The third stanza once again invokes the gesture of seeing, but now it is no longer the plural glimpses [Blicken] which only half-see Lostness. Instead, there is a singular sighting: the eyes’-You [Augen-Du] upon the constant star above “you” [dir], which veils the threads/traces over white (auf dem steten Stern contrasting with the earlier auf halbem Weg). The grammar here tells us it is the most difficult moment of this scene to clarify. These instances of “you” are also highly ambiguous. Two possibilities are worth examining: it could be the poem referring to itself, or it could refer directly to the writer/reader. In the first case, the eyes of the You would stand always above the poem, returning it to white, blank silence. This is not, however, the total silencing of the poem; it lets it be occupied and speak otherwise. Once occupied, it points beyond itself toward the unoccupiable place (u-topia). The poem calls to the You and the You graces the poem, granting it existence. In the second case, a wholly-Other—an Other other to us both—would hang above us like a constant star, guiding both our half-ways, threads and traces, while also lightly hiding us in white. Perhaps we could say this u-topic light floods the memory-wounds, the dark markings on the page, like the world-washing light mentioned in the final poem of Breathturn: “Light was. Salvation.” No name names it, for it is a name above all names, and yet our consonance with it, “knot[s] us under the /in-song-to-be-stiffened /lighttent” [knotet uns unters /steifzusingende /Hellzelt]. At the same time, this veiling-over could be seen as “quieting” or elevating of the half-ways. Perhaps it is how soulpursued threads become threadsuns (Fadensonnen, title of a later collection). As always in Celan’s work, white, like the snow which lends it a material image, is a symbol of mourning, but also of consolation and rest. It honors by covering, concealing tracks while presenting itself ready for new ones. This star could be compared to images in other poems too, like “the Bright-Once-More which no one /needs to weep or to name” [das Abermals-Helle, das niemand /zu weinen braucht noch zu nennen], or later, “your over-starry Always” [dein über/ sterniges/ Immer]. Although this Once-More, this Always-Still of the poem escapes both our gazes, it is nonetheless seated in eyes that see. The Meridian speech formalizes this by conceiving of a meeting between the wholly-Other and an other not far removed, that is near. A poem in Threadsuns speaks of two de-scarred bodies, two deathleafs, two de-realized faces that are “Pulled onto land by /the whitest root /of the whitest tree.” Another poem announces the star’s light thus:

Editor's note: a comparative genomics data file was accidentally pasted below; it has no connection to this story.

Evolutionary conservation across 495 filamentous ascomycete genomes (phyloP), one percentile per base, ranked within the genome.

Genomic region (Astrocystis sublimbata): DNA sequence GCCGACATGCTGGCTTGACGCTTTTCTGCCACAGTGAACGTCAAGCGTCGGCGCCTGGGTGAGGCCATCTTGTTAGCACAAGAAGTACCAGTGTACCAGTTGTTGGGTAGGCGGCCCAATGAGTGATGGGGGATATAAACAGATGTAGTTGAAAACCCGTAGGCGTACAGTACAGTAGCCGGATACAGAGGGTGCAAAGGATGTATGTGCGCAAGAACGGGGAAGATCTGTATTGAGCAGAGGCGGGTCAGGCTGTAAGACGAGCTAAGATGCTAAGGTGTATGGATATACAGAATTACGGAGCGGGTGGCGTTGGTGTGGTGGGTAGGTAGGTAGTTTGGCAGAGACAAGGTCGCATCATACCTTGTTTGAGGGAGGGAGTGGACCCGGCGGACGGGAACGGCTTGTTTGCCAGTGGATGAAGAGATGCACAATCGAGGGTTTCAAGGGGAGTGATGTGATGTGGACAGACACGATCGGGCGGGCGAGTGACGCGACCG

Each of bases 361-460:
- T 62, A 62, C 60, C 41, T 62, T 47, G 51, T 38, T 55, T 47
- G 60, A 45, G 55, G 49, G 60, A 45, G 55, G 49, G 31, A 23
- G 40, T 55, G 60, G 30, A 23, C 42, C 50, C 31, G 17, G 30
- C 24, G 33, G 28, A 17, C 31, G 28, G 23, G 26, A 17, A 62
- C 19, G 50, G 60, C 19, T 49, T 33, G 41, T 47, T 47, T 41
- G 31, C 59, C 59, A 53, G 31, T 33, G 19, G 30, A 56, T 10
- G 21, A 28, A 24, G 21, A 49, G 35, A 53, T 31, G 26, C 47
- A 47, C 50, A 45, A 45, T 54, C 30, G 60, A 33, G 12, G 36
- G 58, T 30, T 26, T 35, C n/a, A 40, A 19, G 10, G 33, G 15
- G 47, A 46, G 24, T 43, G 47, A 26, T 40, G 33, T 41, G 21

Groß kam eine Sonne geschwommen, hell
standen ihr Seele und Seele entgegen, klar,
gebieterisch schweigen sie ihr
ihre Bahn vor.
Great a sun came drifting, bright
a soul and a soul confronted it, clear,
masterfully their silence mapped out
an orbit for it.
We could find other poems that testify to how two finite creatures, by engaging the infinite of language under this constant star of the present encounter qua poetry, “where my world summoned/ yours, forever,” find themselves liberated into a free space—like one which speaks of “urncreatures” engaged in “conversations /from smoke mouth to smoke mouth,” who eat, “a chunk of unburied poetry” and let “the clinker game against death begin.” Celan’s images often seek such a portrayal: two disoriented existences mysteriously encounter each other, and by supplementing it once more with a name (for poetry never rests), they are “furthered” to a future encounter’s chance, blooming in No-one’s-Rose. And although Schliere speaks of the star in the singular, poems from a later period affirm, “There are two suns, you hear,” and conjure the image of a, “co-sun, twixt/ two brightshots/ abyss” [Mitsonne, zwischen/ zwei Hellschüssen/ Abgrund]. What matters is that whoever sees the streak also “set it in stone” (one poem reads, “Your course and mine was the boulder’s flight. Heart and heart…”). However we interpret this star and the whiteness it casts, it is enough to know [weiß] that the poem names its possibility, that it shines above “you,” and that our silences make a road for it. It makes possible the preservation of a sign in the here and now of our presence in this light—even if it signals that the writing of such a sign is exposed to an infinite demand to carry it and to name the event-encounter once again: to go the path of poetry.